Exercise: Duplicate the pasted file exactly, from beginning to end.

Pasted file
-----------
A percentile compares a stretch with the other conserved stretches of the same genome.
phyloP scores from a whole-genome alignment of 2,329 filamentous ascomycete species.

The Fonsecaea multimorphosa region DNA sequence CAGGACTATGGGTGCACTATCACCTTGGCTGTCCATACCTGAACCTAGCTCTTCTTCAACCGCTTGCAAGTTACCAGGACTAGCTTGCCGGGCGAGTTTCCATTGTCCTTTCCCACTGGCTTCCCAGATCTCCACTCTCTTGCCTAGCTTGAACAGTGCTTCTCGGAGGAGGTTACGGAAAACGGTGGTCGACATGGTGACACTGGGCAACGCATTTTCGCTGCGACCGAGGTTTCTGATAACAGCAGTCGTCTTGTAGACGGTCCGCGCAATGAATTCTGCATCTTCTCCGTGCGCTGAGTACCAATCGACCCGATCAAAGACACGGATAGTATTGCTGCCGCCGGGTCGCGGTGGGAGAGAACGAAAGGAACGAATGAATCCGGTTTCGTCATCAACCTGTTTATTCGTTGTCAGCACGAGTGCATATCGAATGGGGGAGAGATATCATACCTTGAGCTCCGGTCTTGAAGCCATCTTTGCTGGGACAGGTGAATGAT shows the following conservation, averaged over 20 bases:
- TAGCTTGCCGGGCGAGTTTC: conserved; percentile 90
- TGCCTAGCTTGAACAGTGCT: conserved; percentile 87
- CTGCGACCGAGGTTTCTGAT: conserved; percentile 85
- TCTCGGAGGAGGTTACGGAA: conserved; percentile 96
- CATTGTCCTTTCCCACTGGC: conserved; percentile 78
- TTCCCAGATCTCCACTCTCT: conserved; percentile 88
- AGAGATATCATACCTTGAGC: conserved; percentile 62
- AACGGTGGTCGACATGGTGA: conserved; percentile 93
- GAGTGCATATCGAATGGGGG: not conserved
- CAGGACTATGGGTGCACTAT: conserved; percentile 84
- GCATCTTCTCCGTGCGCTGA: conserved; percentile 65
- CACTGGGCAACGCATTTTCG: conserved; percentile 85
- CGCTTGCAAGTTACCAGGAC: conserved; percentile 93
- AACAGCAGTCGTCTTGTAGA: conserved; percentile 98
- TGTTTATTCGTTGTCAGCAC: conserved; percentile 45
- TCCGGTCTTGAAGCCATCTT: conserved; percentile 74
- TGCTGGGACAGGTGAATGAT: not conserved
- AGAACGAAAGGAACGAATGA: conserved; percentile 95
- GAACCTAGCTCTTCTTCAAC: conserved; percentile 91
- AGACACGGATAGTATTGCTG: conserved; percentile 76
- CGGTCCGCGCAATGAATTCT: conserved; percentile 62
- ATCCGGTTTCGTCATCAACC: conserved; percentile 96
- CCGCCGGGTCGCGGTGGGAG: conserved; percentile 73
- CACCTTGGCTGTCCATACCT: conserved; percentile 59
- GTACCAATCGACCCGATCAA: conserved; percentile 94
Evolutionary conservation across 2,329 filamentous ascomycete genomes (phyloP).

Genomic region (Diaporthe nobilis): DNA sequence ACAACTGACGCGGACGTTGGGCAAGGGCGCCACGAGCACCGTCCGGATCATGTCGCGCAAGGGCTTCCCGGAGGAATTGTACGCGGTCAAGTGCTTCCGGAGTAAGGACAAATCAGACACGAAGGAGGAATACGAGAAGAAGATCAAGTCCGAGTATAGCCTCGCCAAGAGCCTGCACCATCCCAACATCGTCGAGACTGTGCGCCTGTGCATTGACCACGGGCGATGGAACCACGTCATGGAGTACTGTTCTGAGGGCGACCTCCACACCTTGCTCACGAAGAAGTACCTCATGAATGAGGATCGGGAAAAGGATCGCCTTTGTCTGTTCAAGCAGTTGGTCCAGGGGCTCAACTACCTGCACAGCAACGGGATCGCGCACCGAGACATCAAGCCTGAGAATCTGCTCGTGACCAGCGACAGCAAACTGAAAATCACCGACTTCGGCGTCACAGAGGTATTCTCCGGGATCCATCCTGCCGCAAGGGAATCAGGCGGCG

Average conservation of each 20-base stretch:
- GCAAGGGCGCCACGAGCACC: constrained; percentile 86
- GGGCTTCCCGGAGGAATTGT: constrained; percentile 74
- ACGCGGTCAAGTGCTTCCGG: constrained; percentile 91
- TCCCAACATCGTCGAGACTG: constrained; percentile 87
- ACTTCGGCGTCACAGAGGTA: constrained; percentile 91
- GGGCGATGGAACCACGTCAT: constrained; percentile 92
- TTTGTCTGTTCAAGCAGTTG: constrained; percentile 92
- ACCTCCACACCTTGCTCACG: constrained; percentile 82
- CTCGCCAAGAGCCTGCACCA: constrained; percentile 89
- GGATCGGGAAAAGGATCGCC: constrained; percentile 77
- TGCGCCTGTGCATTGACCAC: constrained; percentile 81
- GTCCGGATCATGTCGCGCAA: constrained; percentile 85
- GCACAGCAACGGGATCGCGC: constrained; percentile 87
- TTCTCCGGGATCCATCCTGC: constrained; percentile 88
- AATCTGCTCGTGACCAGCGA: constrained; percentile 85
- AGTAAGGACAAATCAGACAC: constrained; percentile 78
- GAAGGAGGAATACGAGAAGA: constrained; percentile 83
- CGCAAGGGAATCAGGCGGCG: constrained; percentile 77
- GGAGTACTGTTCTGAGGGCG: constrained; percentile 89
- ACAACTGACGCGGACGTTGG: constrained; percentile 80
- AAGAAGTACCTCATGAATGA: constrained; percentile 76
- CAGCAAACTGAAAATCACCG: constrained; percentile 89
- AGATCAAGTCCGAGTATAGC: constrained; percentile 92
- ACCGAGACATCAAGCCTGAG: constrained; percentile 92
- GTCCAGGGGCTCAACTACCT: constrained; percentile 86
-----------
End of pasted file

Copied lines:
A percentile compares a stretch with the other conserved stretches of the same genome.
phyloP scores from a whole-genome alignment of 2,329 filamentous ascomycete species.

The Fonsecaea multimorphosa region DNA sequence CAGGACTATGGGTGCACTATCACCTTGGCTGTCCATACCTGAACCTAGCTCTTCTTCAACCGCTTGCAAGTTACCAGGACTAGCTTGCCGGGCGAGTTTCCATTGTCCTTTCCCACTGGCTTCCCAGATCTCCACTCTCTTGCCTAGCTTGAACAGTGCTTCTCGGAGGAGGTTACGGAAAACGGTGGTCGACATGGTGACACTGGGCAACGCATTTTCGCTGCGACCGAGGTTTCTGATAACAGCAGTCGTCTTGTAGACGGTCCGCGCAATGAATTCTGCATCTTCTCCGTGCGCTGAGTACCAATCGACCCGATCAAAGACACGGATAGTATTGCTGCCGCCGGGTCGCGGTGGGAGAGAACGAAAGGAACGAATGAATCCGGTTTCGTCATCAACCTGTTTATTCGTTGTCAGCACGAGTGCATATCGAATGGGGGAGAGATATCATACCTTGAGCTCCGGTCTTGAAGCCATCTTTGCTGGGACAGGTGAATGAT shows the following conservation, averaged over 20 bases:
- TAGCTTGCCGGGCGAGTTTC: conserved; percentile 90
- TGCCTAGCTTGAACAGTGCT: conserved; percentile 87
- CTGCGACCGAGGTTTCTGAT: conserved; percentile 85
- TCTCGGAGGAGGTTACGGAA: conserved; percentile 96
- CATTGTCCTTTCCCACTGGC: conserved; percentile 78
- TTCCCAGATCTCCACTCTCT: conserved; percentile 88
- AGAGATATCATACCTTGAGC: conserved; percentile 62
- AACGGTGGTCGACATGGTGA: conserved; percentile 93
- GAGTGCATATCGAATGGGGG: not conserved
- CAGGACTATGGGTGCACTAT: conserved; percentile 84
- GCATCTTCTCCGTGCGCTGA: conserved; percentile 65
- CACTGGGCAACGCATTTTCG: conserved; percentile 85
- CGCTTGCAAGTTACCAGGAC: conserved; percentile 93
- AACAGCAGTCGTCTTGTAGA: conserved; percentile 98
- TGTTTATTCGTTGTCAGCAC: conserved; percentile 45
- TCCGGTCTTGAAGCCATCTT: conserved; percentile 74
- TGCTGGGACAGGTGAATGAT: not conserved
- AGAACGAAAGGAACGAATGA: conserved; percentile 95
- GAACCTAGCTCTTCTTCAAC: conserved; percentile 91
- AGACACGGATAGTATTGCTG: conserved; percentile 76
- CGGTCCGCGCAATGAATTCT: conserved; percentile 62
- ATCCGGTTTCGTCATCAACC: conserved; percentile 96
- CCGCCGGGTCGCGGTGGGAG: conserved; percentile 73
- CACCTTGGCTGTCCATACCT: conserved; percentile 59
- GTACCAATCGACCCGATCAA: conserved; percentile 94
Evolutionary conservation across 2,329 filamentous ascomycete genomes (phyloP).

Genomic region (Diaporthe nobilis): DNA sequence ACAACTGACGCGGACGTTGGGCAAGGGCGCCACGAGCACCGTCCGGATCATGTCGCGCAAGGGCTTCCCGGAGGAATTGTACGCGGTCAAGTGCTTCCGGAGTAAGGACAAATCAGACACGAAGGAGGAATACGAGAAGAAGATCAAGTCCGAGTATAGCCTCGCCAAGAGCCTGCACCATCCCAACATCGTCGAGACTGTGCGCCTGTGCATTGACCACGGGCGATGGAACCACGTCATGGAGTACTGTTCTGAGGGCGACCTCCACACCTTGCTCACGAAGAAGTACCTCATGAATGAGGATCGGGAAAAGGATCGCCTTTGTCTGTTCAAGCAGTTGGTCCAGGGGCTCAACTACCTGCACAGCAACGGGATCGCGCACCGAGACATCAAGCCTGAGAATCTGCTCGTGACCAGCGACAGCAAACTGAAAATCACCGACTTCGGCGTCACAGAGGTATTCTCCGGGATCCATCCTGCCGCAAGGGAATCAGGCGGCG

Average conservation of each 20-base stretch:
- GCAAGGGCGCCACGAGCACC: constrained; percentile 86
- GGGCTTCCCGGAGGAATTGT: constrained; percentile 74
- ACGCGGTCAAGTGCTTCCGG: constrained; percentile 91
- TCCCAACATCGTCGAGACTG: constrained; percentile 87
- ACTTCGGCGTCACAGAGGTA: constrained; percentile 91
- GGGCGATGGAACCACGTCAT: constrained; percentile 92
- TTTGTCTGTTCAAGCAGTTG: constrained; percentile 92
- ACCTCCACACCTTGCTCACG: constrained; percentile 82
- CTCGCCAAGAGCCTGCACCA: constrained; percentile 89
- GGATCGGGAAAAGGATCGCC: constrained; percentile 77
- TGCGCCTGTGCATTGACCAC: constrained; percentile 81
- GTCCGGATCATGTCGCGCAA: constrained; percentile 85
- GCACAGCAACGGGATCGCGC: constrained; percentile 87
- TTCTCCGGGATCCATCCTGC: constrained; percentile 88
- AATCTGCTCGTGACCAGCGA: constrained; percentile 85
- AGTAAGGACAAATCAGACAC: constrained; percentile 78
- GAAGGAGGAATACGAGAAGA: constrained; percentile 83
- CGCAAGGGAATCAGGCGGCG: constrained; percentile 77
- GGAGTACTGTTCTGAGGGCG: constrained; percentile 89
- ACAACTGACGCGGACGTTGG: constrained; percentile 80
- AAGAAGTACCTCATGAATGA: constrained; percentile 76
- CAGCAAACTGAAAATCACCG: constrained; percentile 89
- AGATCAAGTCCGAGTATAGC: constrained; percentile 92
- ACCGAGACATCAAGCCTGAG: constrained; percentile 92
- GTCCAGGGGCTCAACTACCT: constrained; percentile 86